# Thread: exponential and logarithmic functions

1. ## exponential and logarithmic functions

I am working on converting logarithmic equations in exponential form but I do not understand how my book explains it.

The two problems I am having trouble with are:

ln e^3 = 3

ln 1/e^2 = -2

Could someone please explain how to do this so I understand the concept?

2. Suppose you have an exponential equation like:
$\displaystyle a^b = c$

The "logarithm" function says: "What number do I have to raise $\displaystyle a$ to so as to get $\displaystyle c$?"

So we have $\displaystyle \log_a c = b$.

Now when the number being raised to the power is $\displaystyle e$ (which is of course 2.71828 ...), the same thing applies.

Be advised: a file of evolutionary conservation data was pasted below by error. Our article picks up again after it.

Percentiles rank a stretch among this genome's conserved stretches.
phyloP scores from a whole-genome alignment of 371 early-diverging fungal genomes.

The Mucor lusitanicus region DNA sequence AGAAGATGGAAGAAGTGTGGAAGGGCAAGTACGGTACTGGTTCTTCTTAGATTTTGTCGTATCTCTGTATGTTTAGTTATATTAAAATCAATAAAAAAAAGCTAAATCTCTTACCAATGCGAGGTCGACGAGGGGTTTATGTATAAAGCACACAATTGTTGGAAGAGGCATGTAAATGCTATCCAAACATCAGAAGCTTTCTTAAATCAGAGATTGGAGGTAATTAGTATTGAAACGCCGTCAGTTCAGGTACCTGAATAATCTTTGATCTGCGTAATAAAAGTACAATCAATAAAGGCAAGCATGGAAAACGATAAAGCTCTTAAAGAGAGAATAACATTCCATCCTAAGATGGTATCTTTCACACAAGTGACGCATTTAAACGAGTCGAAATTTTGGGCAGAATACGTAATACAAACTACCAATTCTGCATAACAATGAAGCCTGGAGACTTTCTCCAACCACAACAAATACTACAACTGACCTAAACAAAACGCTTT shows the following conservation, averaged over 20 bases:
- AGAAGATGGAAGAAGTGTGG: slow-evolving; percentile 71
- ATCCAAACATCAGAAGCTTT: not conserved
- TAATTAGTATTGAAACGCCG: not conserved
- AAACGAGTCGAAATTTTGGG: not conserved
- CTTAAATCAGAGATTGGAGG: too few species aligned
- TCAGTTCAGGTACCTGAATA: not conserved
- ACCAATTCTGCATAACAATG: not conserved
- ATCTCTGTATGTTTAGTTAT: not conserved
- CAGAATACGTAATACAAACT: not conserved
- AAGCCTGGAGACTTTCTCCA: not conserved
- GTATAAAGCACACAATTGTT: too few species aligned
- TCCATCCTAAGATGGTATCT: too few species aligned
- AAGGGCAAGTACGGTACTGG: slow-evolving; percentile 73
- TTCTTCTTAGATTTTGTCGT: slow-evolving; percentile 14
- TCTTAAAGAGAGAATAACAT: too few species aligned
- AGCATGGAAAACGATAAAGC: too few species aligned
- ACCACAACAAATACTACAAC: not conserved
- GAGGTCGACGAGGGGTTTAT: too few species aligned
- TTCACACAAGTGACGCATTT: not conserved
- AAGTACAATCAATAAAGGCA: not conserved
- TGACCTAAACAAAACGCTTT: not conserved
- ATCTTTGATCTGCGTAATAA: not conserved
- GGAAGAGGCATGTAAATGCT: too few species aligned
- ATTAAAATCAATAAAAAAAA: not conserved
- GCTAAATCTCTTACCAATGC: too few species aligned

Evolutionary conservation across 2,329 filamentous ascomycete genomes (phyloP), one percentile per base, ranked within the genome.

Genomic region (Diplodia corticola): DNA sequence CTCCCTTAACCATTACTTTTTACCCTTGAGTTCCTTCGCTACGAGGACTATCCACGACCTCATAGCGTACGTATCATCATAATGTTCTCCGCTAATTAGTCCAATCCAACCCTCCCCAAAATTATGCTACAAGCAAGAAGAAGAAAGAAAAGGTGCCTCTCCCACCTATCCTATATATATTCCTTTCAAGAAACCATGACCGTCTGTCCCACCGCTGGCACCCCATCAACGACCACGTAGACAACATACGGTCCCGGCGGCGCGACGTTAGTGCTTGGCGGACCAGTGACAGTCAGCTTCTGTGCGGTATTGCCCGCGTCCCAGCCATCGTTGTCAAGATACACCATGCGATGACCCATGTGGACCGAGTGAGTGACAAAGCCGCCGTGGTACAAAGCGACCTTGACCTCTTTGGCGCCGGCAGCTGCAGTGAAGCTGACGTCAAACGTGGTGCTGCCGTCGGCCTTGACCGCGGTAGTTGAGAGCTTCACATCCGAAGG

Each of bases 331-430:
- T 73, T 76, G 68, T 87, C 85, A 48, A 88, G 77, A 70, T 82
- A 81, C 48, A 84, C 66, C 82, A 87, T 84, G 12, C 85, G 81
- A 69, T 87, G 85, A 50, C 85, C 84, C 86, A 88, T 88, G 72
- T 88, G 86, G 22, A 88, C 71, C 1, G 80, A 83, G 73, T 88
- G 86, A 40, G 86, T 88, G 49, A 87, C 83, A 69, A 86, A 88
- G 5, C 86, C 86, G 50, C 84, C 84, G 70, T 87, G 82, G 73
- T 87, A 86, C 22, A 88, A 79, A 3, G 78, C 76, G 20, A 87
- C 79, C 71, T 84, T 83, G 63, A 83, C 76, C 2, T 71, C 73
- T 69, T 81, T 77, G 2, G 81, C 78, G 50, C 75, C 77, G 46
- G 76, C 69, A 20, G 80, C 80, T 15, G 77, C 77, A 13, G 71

So $\displaystyle e^x = y$ is another way of saying $\displaystyle \log_e y = x$. And a special symbol for $\displaystyle \log_e$ is $\displaystyle \ln$.

Let's look at $\displaystyle \ln e^3 = x$, where we're trying to find $\displaystyle x$.

This is saying: "What number do I raise $\displaystyle e$ to so as to get $\displaystyle e^3$?"

What number do I raise $\displaystyle n$ to (where $\displaystyle n$ is any number) to get $\displaystyle n^3$?

As you can see, $\displaystyle \ln{}$ "undoes" the work that "$\displaystyle e$ to the power of" does.

That is, logarithm and exponential (if it's the same base) are inverse functions.

Now the second one is trickier.

$\displaystyle \ln \left({\frac 1 {e^2}}\right) = x$

The thing here is to remember that $\displaystyle \ln \left({\frac 1 {x}}\right) = - \ln x$ (it just is, the book probably shows why).

So $\displaystyle \ln \left({\frac 1 {e^2}}\right) = -\ln e^2 = -2$ (from what we did before).

3. ## Thanks

Wow!

Thank you very much, that explanation was so much better than my book.

I appreciate it.